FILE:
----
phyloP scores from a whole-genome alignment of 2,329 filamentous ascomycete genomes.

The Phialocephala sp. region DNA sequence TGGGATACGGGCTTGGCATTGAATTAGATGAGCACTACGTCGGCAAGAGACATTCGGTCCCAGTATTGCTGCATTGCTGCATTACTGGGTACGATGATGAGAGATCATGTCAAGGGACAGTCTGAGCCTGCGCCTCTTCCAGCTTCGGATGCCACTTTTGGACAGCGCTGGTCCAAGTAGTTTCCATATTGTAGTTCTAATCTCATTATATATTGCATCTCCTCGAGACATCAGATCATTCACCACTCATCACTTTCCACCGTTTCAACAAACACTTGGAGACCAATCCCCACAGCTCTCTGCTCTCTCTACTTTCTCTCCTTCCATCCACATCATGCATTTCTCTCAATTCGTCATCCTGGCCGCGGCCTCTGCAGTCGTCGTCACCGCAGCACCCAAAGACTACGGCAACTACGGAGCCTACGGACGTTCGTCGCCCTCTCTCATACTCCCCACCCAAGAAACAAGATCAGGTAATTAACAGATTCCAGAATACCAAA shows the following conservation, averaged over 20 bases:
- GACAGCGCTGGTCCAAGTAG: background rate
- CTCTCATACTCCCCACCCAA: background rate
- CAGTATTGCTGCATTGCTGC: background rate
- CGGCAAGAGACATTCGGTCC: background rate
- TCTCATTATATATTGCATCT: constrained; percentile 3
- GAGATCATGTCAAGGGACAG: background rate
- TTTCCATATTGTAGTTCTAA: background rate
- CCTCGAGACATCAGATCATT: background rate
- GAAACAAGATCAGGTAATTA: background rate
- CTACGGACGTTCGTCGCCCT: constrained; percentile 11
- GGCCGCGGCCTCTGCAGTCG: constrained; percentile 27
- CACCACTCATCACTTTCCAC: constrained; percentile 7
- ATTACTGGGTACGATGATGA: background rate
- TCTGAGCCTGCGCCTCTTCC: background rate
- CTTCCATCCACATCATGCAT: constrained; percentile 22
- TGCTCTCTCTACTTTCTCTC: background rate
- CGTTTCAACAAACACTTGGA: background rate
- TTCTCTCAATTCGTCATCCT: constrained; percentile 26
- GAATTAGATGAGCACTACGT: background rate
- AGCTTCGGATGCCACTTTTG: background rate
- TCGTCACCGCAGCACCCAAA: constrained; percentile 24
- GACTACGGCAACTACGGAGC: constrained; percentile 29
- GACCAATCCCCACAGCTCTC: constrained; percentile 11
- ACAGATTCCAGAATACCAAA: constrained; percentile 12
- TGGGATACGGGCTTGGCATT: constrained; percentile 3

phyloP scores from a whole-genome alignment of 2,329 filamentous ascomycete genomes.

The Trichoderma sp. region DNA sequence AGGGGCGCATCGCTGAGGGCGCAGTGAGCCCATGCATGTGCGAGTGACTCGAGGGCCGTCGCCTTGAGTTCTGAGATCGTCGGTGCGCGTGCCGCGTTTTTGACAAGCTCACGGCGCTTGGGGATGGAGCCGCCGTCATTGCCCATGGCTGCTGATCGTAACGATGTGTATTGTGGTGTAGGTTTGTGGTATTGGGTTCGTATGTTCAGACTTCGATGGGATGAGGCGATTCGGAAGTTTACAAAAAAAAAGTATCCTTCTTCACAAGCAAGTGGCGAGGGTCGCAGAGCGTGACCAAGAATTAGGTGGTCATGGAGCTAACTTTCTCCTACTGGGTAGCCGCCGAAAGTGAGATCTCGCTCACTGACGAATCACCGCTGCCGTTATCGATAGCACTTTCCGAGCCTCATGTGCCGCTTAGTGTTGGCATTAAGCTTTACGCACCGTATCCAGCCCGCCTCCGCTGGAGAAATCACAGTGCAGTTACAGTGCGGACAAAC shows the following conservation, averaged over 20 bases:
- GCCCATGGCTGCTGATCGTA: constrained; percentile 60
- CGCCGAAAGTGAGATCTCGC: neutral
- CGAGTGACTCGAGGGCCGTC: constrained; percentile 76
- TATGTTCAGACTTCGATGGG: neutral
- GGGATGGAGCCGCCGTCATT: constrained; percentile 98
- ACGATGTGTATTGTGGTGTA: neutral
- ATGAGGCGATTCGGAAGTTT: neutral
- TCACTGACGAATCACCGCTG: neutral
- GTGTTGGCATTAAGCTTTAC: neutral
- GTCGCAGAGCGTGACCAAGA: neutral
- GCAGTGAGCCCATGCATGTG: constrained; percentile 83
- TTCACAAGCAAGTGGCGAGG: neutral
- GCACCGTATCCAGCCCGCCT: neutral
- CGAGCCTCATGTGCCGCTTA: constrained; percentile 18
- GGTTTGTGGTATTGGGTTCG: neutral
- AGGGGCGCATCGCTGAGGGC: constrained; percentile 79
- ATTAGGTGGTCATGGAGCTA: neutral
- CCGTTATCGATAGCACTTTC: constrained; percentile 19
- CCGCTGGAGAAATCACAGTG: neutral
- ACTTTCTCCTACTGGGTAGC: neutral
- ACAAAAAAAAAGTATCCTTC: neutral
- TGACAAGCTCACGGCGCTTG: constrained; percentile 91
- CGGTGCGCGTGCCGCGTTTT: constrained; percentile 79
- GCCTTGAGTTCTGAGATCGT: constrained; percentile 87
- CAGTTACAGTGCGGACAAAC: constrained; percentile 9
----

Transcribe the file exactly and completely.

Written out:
phyloP scores from a whole-genome alignment of 2,329 filamentous ascomycete genomes.

The Phialocephala sp. region DNA sequence TGGGATACGGGCTTGGCATTGAATTAGATGAGCACTACGTCGGCAAGAGACATTCGGTCCCAGTATTGCTGCATTGCTGCATTACTGGGTACGATGATGAGAGATCATGTCAAGGGACAGTCTGAGCCTGCGCCTCTTCCAGCTTCGGATGCCACTTTTGGACAGCGCTGGTCCAAGTAGTTTCCATATTGTAGTTCTAATCTCATTATATATTGCATCTCCTCGAGACATCAGATCATTCACCACTCATCACTTTCCACCGTTTCAACAAACACTTGGAGACCAATCCCCACAGCTCTCTGCTCTCTCTACTTTCTCTCCTTCCATCCACATCATGCATTTCTCTCAATTCGTCATCCTGGCCGCGGCCTCTGCAGTCGTCGTCACCGCAGCACCCAAAGACTACGGCAACTACGGAGCCTACGGACGTTCGTCGCCCTCTCTCATACTCCCCACCCAAGAAACAAGATCAGGTAATTAACAGATTCCAGAATACCAAA shows the following conservation, averaged over 20 bases:
- GACAGCGCTGGTCCAAGTAG: background rate
- CTCTCATACTCCCCACCCAA: background rate
- CAGTATTGCTGCATTGCTGC: background rate
- CGGCAAGAGACATTCGGTCC: background rate
- TCTCATTATATATTGCATCT: constrained; percentile 3
- GAGATCATGTCAAGGGACAG: background rate
- TTTCCATATTGTAGTTCTAA: background rate
- CCTCGAGACATCAGATCATT: background rate
- GAAACAAGATCAGGTAATTA: background rate
- CTACGGACGTTCGTCGCCCT: constrained; percentile 11
- GGCCGCGGCCTCTGCAGTCG: constrained; percentile 27
- CACCACTCATCACTTTCCAC: constrained; percentile 7
- ATTACTGGGTACGATGATGA: background rate
- TCTGAGCCTGCGCCTCTTCC: background rate
- CTTCCATCCACATCATGCAT: constrained; percentile 22
- TGCTCTCTCTACTTTCTCTC: background rate
- CGTTTCAACAAACACTTGGA: background rate
- TTCTCTCAATTCGTCATCCT: constrained; percentile 26
- GAATTAGATGAGCACTACGT: background rate
- AGCTTCGGATGCCACTTTTG: background rate
- TCGTCACCGCAGCACCCAAA: constrained; percentile 24
- GACTACGGCAACTACGGAGC: constrained; percentile 29
- GACCAATCCCCACAGCTCTC: constrained; percentile 11
- ACAGATTCCAGAATACCAAA: constrained; percentile 12
- TGGGATACGGGCTTGGCATT: constrained; percentile 3

phyloP scores from a whole-genome alignment of 2,329 filamentous ascomycete genomes.

The Trichoderma sp. region DNA sequence AGGGGCGCATCGCTGAGGGCGCAGTGAGCCCATGCATGTGCGAGTGACTCGAGGGCCGTCGCCTTGAGTTCTGAGATCGTCGGTGCGCGTGCCGCGTTTTTGACAAGCTCACGGCGCTTGGGGATGGAGCCGCCGTCATTGCCCATGGCTGCTGATCGTAACGATGTGTATTGTGGTGTAGGTTTGTGGTATTGGGTTCGTATGTTCAGACTTCGATGGGATGAGGCGATTCGGAAGTTTACAAAAAAAAAGTATCCTTCTTCACAAGCAAGTGGCGAGGGTCGCAGAGCGTGACCAAGAATTAGGTGGTCATGGAGCTAACTTTCTCCTACTGGGTAGCCGCCGAAAGTGAGATCTCGCTCACTGACGAATCACCGCTGCCGTTATCGATAGCACTTTCCGAGCCTCATGTGCCGCTTAGTGTTGGCATTAAGCTTTACGCACCGTATCCAGCCCGCCTCCGCTGGAGAAATCACAGTGCAGTTACAGTGCGGACAAAC shows the following conservation, averaged over 20 bases:
- GCCCATGGCTGCTGATCGTA: constrained; percentile 60
- CGCCGAAAGTGAGATCTCGC: neutral
- CGAGTGACTCGAGGGCCGTC: constrained; percentile 76
- TATGTTCAGACTTCGATGGG: neutral
- GGGATGGAGCCGCCGTCATT: constrained; percentile 98
- ACGATGTGTATTGTGGTGTA: neutral
- ATGAGGCGATTCGGAAGTTT: neutral
- TCACTGACGAATCACCGCTG: neutral
- GTGTTGGCATTAAGCTTTAC: neutral
- GTCGCAGAGCGTGACCAAGA: neutral
- GCAGTGAGCCCATGCATGTG: constrained; percentile 83
- TTCACAAGCAAGTGGCGAGG: neutral
- GCACCGTATCCAGCCCGCCT: neutral
- CGAGCCTCATGTGCCGCTTA: constrained; percentile 18
- GGTTTGTGGTATTGGGTTCG: neutral
- AGGGGCGCATCGCTGAGGGC: constrained; percentile 79
- ATTAGGTGGTCATGGAGCTA: neutral
- CCGTTATCGATAGCACTTTC: constrained; percentile 19
- CCGCTGGAGAAATCACAGTG: neutral
- ACTTTCTCCTACTGGGTAGC: neutral
- ACAAAAAAAAAGTATCCTTC: neutral
- TGACAAGCTCACGGCGCTTG: constrained; percentile 91
- CGGTGCGCGTGCCGCGTTTT: constrained; percentile 79
- GCCTTGAGTTCTGAGATCGT: constrained; percentile 87
- CAGTTACAGTGCGGACAAAC: constrained; percentile 9